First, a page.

ORGANIC COTTON FARMERS
Q: How does converting to organic cotton production affect farmers’ livelihoods?
A: When organic cotton production and markets are working well there is a positive impact on livelihoods:
- It improves the food security of farmers – in order to improve soil health and deter pests, organic cotton farmers grow an average of 6-8 food crops alongside cotton, providing a direct source of fresh, organic food.
- It improves the food security of local communities – organic cotton farmers often sell their surplus food produce at local markets, improving the quantity, quality and variety of food available to the local community.
- It improves farmers’ net profit – despite yields sometimes being lower in organic farming, the dramatic reduction in farmers’ outgoings (from no longer having to buy expensive farm chemicals and seed), in addition to the higher price they usually receive for organic cotton, mean that small-scale organic cotton farmers’ net profits are comparable and often higher than in conventional systems. If farmers can manage without borrowing from moneylenders, or taking out loans at the beginning of the season, they are much better off.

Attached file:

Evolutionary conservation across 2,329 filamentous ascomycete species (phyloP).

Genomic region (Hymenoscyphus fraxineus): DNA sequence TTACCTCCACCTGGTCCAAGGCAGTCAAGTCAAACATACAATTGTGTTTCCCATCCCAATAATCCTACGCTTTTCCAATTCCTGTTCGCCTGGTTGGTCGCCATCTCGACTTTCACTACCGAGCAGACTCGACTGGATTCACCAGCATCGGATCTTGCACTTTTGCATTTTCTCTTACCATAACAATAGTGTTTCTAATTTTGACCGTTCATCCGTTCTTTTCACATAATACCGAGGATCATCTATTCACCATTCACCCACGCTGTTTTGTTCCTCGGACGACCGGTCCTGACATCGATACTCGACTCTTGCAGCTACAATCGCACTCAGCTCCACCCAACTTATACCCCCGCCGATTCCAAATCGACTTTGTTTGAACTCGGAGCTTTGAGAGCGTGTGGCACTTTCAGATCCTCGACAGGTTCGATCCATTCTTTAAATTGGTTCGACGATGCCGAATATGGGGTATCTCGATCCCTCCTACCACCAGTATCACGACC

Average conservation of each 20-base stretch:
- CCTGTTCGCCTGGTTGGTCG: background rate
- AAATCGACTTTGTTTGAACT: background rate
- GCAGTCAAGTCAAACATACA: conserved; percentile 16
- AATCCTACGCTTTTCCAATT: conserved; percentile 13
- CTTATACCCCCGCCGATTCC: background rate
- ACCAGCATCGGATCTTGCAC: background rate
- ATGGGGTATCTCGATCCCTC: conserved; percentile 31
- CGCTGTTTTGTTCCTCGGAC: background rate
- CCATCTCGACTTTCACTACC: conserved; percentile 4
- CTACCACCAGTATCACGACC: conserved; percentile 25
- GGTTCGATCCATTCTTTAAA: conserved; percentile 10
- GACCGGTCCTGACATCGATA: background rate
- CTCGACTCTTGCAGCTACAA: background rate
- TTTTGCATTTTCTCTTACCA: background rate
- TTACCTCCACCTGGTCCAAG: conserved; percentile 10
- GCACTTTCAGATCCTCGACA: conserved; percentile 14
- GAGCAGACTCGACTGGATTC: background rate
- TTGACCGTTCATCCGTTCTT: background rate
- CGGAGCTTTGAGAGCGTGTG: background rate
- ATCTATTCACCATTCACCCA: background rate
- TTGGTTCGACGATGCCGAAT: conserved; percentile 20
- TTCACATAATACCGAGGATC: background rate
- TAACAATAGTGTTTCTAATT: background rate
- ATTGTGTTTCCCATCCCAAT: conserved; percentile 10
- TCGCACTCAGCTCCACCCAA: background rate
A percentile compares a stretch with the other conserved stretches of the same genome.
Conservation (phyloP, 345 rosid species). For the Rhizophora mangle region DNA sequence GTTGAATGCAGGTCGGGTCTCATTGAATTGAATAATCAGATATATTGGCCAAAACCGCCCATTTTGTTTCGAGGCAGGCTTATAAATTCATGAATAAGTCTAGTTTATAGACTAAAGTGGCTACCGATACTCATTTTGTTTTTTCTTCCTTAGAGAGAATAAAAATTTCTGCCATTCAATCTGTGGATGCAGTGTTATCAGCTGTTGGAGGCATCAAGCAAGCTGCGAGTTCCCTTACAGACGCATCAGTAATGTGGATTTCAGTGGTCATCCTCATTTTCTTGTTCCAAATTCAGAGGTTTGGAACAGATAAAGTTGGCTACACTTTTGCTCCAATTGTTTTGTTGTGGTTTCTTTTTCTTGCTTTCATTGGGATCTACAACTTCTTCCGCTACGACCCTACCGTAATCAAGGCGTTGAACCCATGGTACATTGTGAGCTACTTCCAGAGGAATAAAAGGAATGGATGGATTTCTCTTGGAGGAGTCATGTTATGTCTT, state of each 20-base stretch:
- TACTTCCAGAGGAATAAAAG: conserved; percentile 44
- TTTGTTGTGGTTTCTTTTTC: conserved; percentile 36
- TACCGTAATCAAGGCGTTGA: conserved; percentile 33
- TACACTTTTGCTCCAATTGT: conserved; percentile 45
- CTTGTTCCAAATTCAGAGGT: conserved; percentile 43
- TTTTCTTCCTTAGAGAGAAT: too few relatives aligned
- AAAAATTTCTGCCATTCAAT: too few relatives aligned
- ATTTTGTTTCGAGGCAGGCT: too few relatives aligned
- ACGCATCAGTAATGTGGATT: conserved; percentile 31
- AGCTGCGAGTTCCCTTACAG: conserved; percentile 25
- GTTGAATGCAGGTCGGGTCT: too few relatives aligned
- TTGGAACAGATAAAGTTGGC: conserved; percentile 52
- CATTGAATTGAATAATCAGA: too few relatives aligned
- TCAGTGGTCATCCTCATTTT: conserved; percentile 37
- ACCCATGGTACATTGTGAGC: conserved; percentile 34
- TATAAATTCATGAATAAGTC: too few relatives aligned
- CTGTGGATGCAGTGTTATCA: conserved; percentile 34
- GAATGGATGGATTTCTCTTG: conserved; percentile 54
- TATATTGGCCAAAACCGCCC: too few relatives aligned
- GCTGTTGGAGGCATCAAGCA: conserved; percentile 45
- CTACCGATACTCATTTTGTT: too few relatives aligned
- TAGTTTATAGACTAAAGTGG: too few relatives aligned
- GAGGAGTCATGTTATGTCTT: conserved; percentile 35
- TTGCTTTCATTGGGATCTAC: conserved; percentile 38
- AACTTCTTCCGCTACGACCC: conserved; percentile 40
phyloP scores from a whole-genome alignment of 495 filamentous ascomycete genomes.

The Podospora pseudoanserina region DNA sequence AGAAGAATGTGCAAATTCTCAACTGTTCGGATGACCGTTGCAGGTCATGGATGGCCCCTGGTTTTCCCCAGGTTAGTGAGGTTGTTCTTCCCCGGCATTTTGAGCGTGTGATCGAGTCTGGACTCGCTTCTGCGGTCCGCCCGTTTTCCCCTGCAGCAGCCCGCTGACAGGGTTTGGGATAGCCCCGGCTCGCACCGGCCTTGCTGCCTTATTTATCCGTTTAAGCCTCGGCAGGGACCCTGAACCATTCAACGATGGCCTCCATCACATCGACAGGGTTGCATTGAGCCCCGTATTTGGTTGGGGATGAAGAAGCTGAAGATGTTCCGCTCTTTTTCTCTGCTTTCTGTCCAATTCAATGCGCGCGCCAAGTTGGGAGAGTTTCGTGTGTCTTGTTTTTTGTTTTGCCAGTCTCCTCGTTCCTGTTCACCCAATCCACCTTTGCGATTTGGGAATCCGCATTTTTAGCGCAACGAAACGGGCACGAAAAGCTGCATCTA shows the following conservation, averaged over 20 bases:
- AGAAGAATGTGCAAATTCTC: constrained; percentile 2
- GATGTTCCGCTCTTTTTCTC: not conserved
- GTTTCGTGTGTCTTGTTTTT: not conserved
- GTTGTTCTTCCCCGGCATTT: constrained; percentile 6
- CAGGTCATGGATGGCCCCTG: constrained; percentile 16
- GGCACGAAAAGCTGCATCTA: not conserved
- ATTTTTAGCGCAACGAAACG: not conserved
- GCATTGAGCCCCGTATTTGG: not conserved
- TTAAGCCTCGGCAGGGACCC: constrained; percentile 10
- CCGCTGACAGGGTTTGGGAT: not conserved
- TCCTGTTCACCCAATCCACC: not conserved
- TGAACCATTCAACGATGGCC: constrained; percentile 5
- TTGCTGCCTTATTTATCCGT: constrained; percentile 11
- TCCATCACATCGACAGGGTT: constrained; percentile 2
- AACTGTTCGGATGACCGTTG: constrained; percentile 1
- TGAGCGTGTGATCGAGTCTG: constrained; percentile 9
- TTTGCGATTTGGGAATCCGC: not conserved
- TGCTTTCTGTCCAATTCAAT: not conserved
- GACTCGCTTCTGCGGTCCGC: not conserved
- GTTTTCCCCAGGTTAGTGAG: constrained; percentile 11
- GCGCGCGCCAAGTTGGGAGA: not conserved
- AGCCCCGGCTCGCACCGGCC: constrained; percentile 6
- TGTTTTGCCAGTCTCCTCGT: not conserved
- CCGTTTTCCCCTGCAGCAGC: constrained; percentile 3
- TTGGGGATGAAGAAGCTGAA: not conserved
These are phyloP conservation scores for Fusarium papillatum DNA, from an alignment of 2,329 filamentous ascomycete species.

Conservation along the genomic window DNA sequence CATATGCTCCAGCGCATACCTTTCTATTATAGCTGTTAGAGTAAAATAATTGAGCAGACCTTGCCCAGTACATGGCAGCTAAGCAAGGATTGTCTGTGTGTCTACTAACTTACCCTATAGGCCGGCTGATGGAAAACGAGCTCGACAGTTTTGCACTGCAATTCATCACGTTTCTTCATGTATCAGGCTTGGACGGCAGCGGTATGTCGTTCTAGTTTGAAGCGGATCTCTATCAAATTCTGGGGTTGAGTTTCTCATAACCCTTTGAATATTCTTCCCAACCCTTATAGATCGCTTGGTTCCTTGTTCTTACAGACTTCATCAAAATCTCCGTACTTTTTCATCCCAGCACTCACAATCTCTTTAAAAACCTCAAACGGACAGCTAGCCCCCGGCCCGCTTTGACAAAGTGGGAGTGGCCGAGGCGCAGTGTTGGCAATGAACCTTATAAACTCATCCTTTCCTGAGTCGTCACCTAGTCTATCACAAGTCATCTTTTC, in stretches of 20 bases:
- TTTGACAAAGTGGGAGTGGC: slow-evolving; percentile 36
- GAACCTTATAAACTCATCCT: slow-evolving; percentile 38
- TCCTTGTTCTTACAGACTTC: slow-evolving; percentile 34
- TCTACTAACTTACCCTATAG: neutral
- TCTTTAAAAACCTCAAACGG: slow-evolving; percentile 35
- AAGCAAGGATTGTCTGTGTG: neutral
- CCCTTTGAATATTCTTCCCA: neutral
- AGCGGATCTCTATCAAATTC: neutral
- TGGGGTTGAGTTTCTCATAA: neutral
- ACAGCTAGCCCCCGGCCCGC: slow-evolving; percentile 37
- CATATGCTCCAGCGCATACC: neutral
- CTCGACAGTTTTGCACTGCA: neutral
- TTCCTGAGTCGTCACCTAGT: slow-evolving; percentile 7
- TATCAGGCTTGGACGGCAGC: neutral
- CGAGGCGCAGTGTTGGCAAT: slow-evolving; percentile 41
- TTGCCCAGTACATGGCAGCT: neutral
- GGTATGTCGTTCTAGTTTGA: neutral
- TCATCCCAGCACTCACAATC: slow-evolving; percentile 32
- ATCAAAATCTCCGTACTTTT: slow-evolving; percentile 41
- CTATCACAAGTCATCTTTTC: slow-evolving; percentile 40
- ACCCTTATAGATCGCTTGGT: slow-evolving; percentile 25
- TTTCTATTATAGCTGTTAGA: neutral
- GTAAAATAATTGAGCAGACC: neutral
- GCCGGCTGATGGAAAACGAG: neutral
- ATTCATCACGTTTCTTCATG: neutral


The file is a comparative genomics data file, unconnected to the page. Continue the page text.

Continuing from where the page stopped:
- It improves farmers’ financial security – organic cotton farmers produce a variety of crops alongside cotton, spreading financial risk by providing multiple income streams. The higher resilience of organic crops in extreme weather events (such as drought and floods) also contributes to food or financial security.
- It gives power back to the farmer – organic cotton farmers usually produce their own organic inputs, meaning they are no longer tied into contracts with large corporations that often lead farmers into debt.
- It improves the health and safety of farmers and their families, since they are no longer exposed to the toxic chemicals usually applied to conventional cotton fields. This also reduces healthcare bills, allowing this money to be spent on other needs.
Q: How does organic cotton production impact food security?
A: Organic cotton promotes the food security of both farmer households and their communities. It improves food security for households since its production requires farmers to grow a number of food crops alongside cotton (to improve the soil and deter pests), providing them with a direct source of fresh, organic food. It also improves the food security of local communities since organic cotton farmers usually sell their surplus food crops on local markets – improving local food availability, quality and variety.